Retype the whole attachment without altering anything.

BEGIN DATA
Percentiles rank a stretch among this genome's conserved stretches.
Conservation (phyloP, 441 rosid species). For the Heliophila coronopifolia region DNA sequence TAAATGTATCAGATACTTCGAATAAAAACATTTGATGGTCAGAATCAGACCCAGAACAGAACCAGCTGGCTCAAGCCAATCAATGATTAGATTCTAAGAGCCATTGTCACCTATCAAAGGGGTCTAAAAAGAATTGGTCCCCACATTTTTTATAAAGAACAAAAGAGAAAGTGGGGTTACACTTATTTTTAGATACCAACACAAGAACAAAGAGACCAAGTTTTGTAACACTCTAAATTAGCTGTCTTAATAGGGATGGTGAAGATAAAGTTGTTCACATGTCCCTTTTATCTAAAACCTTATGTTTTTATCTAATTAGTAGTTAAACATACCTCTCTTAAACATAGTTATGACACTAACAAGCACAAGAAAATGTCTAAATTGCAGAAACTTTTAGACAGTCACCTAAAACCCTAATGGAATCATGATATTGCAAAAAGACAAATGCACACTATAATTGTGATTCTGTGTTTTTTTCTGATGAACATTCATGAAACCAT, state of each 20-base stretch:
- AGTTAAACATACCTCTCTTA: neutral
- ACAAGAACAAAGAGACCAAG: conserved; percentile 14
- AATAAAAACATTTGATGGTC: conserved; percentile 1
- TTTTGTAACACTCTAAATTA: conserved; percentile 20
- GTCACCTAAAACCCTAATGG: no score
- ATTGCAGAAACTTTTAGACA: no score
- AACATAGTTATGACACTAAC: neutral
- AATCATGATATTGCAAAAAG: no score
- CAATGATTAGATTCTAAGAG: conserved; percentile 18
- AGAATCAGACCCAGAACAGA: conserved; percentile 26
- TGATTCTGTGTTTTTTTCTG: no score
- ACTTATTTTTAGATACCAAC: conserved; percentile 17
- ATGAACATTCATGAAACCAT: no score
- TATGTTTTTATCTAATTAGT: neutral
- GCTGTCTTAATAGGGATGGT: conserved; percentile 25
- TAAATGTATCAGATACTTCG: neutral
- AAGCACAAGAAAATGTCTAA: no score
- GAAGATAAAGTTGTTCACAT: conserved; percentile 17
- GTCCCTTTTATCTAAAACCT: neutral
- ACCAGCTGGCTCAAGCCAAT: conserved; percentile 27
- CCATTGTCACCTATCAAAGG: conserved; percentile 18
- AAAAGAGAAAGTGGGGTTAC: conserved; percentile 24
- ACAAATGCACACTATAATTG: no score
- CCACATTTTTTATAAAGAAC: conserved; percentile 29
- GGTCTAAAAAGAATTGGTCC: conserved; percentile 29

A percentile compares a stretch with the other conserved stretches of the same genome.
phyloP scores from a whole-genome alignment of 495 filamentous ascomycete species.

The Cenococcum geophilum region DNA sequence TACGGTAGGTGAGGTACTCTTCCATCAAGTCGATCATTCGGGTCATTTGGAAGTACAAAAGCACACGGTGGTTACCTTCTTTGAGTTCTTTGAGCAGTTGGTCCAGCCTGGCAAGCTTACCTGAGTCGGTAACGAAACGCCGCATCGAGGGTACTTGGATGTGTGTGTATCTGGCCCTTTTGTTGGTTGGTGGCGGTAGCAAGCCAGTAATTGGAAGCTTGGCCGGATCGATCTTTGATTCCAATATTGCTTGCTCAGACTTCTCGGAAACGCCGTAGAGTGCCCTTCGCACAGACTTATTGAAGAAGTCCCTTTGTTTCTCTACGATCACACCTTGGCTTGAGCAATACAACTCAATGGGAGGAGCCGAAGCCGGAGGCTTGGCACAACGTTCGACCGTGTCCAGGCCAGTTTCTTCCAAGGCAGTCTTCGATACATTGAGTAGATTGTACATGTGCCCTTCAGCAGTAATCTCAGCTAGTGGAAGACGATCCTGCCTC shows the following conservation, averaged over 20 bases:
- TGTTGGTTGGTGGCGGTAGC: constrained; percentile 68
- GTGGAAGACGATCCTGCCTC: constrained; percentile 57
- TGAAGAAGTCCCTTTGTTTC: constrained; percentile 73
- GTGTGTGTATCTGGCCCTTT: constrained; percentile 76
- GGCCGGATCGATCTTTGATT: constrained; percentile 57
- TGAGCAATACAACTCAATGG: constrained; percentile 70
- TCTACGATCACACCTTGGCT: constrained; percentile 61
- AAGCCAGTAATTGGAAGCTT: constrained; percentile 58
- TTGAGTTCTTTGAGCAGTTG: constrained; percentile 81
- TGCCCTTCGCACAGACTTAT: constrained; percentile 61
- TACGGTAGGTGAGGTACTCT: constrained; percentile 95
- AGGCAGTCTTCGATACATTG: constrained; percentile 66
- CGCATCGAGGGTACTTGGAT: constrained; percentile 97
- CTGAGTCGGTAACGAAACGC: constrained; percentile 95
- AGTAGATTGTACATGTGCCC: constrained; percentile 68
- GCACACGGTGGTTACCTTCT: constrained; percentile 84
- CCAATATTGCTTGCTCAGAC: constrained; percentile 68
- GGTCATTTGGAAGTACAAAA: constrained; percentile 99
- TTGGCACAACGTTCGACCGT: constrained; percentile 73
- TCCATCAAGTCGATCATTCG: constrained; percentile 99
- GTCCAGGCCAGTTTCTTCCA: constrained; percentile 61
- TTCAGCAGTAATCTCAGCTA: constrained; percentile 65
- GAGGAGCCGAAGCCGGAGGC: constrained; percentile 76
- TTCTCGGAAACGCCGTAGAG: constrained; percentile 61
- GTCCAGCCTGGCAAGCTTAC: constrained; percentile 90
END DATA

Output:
Percentiles rank a stretch among this genome's conserved stretches.
Conservation (phyloP, 441 rosid species). For the Heliophila coronopifolia region DNA sequence TAAATGTATCAGATACTTCGAATAAAAACATTTGATGGTCAGAATCAGACCCAGAACAGAACCAGCTGGCTCAAGCCAATCAATGATTAGATTCTAAGAGCCATTGTCACCTATCAAAGGGGTCTAAAAAGAATTGGTCCCCACATTTTTTATAAAGAACAAAAGAGAAAGTGGGGTTACACTTATTTTTAGATACCAACACAAGAACAAAGAGACCAAGTTTTGTAACACTCTAAATTAGCTGTCTTAATAGGGATGGTGAAGATAAAGTTGTTCACATGTCCCTTTTATCTAAAACCTTATGTTTTTATCTAATTAGTAGTTAAACATACCTCTCTTAAACATAGTTATGACACTAACAAGCACAAGAAAATGTCTAAATTGCAGAAACTTTTAGACAGTCACCTAAAACCCTAATGGAATCATGATATTGCAAAAAGACAAATGCACACTATAATTGTGATTCTGTGTTTTTTTCTGATGAACATTCATGAAACCAT, state of each 20-base stretch:
- AGTTAAACATACCTCTCTTA: neutral
- ACAAGAACAAAGAGACCAAG: conserved; percentile 14
- AATAAAAACATTTGATGGTC: conserved; percentile 1
- TTTTGTAACACTCTAAATTA: conserved; percentile 20
- GTCACCTAAAACCCTAATGG: no score
- ATTGCAGAAACTTTTAGACA: no score
- AACATAGTTATGACACTAAC: neutral
- AATCATGATATTGCAAAAAG: no score
- CAATGATTAGATTCTAAGAG: conserved; percentile 18
- AGAATCAGACCCAGAACAGA: conserved; percentile 26
- TGATTCTGTGTTTTTTTCTG: no score
- ACTTATTTTTAGATACCAAC: conserved; percentile 17
- ATGAACATTCATGAAACCAT: no score
- TATGTTTTTATCTAATTAGT: neutral
- GCTGTCTTAATAGGGATGGT: conserved; percentile 25
- TAAATGTATCAGATACTTCG: neutral
- AAGCACAAGAAAATGTCTAA: no score
- GAAGATAAAGTTGTTCACAT: conserved; percentile 17
- GTCCCTTTTATCTAAAACCT: neutral
- ACCAGCTGGCTCAAGCCAAT: conserved; percentile 27
- CCATTGTCACCTATCAAAGG: conserved; percentile 18
- AAAAGAGAAAGTGGGGTTAC: conserved; percentile 24
- ACAAATGCACACTATAATTG: no score
- CCACATTTTTTATAAAGAAC: conserved; percentile 29
- GGTCTAAAAAGAATTGGTCC: conserved; percentile 29

A percentile compares a stretch with the other conserved stretches of the same genome.
phyloP scores from a whole-genome alignment of 495 filamentous ascomycete species.

The Cenococcum geophilum region DNA sequence TACGGTAGGTGAGGTACTCTTCCATCAAGTCGATCATTCGGGTCATTTGGAAGTACAAAAGCACACGGTGGTTACCTTCTTTGAGTTCTTTGAGCAGTTGGTCCAGCCTGGCAAGCTTACCTGAGTCGGTAACGAAACGCCGCATCGAGGGTACTTGGATGTGTGTGTATCTGGCCCTTTTGTTGGTTGGTGGCGGTAGCAAGCCAGTAATTGGAAGCTTGGCCGGATCGATCTTTGATTCCAATATTGCTTGCTCAGACTTCTCGGAAACGCCGTAGAGTGCCCTTCGCACAGACTTATTGAAGAAGTCCCTTTGTTTCTCTACGATCACACCTTGGCTTGAGCAATACAACTCAATGGGAGGAGCCGAAGCCGGAGGCTTGGCACAACGTTCGACCGTGTCCAGGCCAGTTTCTTCCAAGGCAGTCTTCGATACATTGAGTAGATTGTACATGTGCCCTTCAGCAGTAATCTCAGCTAGTGGAAGACGATCCTGCCTC shows the following conservation, averaged over 20 bases:
- TGTTGGTTGGTGGCGGTAGC: constrained; percentile 68
- GTGGAAGACGATCCTGCCTC: constrained; percentile 57
- TGAAGAAGTCCCTTTGTTTC: constrained; percentile 73
- GTGTGTGTATCTGGCCCTTT: constrained; percentile 76
- GGCCGGATCGATCTTTGATT: constrained; percentile 57
- TGAGCAATACAACTCAATGG: constrained; percentile 70
- TCTACGATCACACCTTGGCT: constrained; percentile 61
- AAGCCAGTAATTGGAAGCTT: constrained; percentile 58
- TTGAGTTCTTTGAGCAGTTG: constrained; percentile 81
- TGCCCTTCGCACAGACTTAT: constrained; percentile 61
- TACGGTAGGTGAGGTACTCT: constrained; percentile 95
- AGGCAGTCTTCGATACATTG: constrained; percentile 66
- CGCATCGAGGGTACTTGGAT: constrained; percentile 97
- CTGAGTCGGTAACGAAACGC: constrained; percentile 95
- AGTAGATTGTACATGTGCCC: constrained; percentile 68
- GCACACGGTGGTTACCTTCT: constrained; percentile 84
- CCAATATTGCTTGCTCAGAC: constrained; percentile 68
- GGTCATTTGGAAGTACAAAA: constrained; percentile 99
- TTGGCACAACGTTCGACCGT: constrained; percentile 73
- TCCATCAAGTCGATCATTCG: constrained; percentile 99
- GTCCAGGCCAGTTTCTTCCA: constrained; percentile 61
- TTCAGCAGTAATCTCAGCTA: constrained; percentile 65
- GAGGAGCCGAAGCCGGAGGC: constrained; percentile 76
- TTCTCGGAAACGCCGTAGAG: constrained; percentile 61
- GTCCAGCCTGGCAAGCTTAC: constrained; percentile 90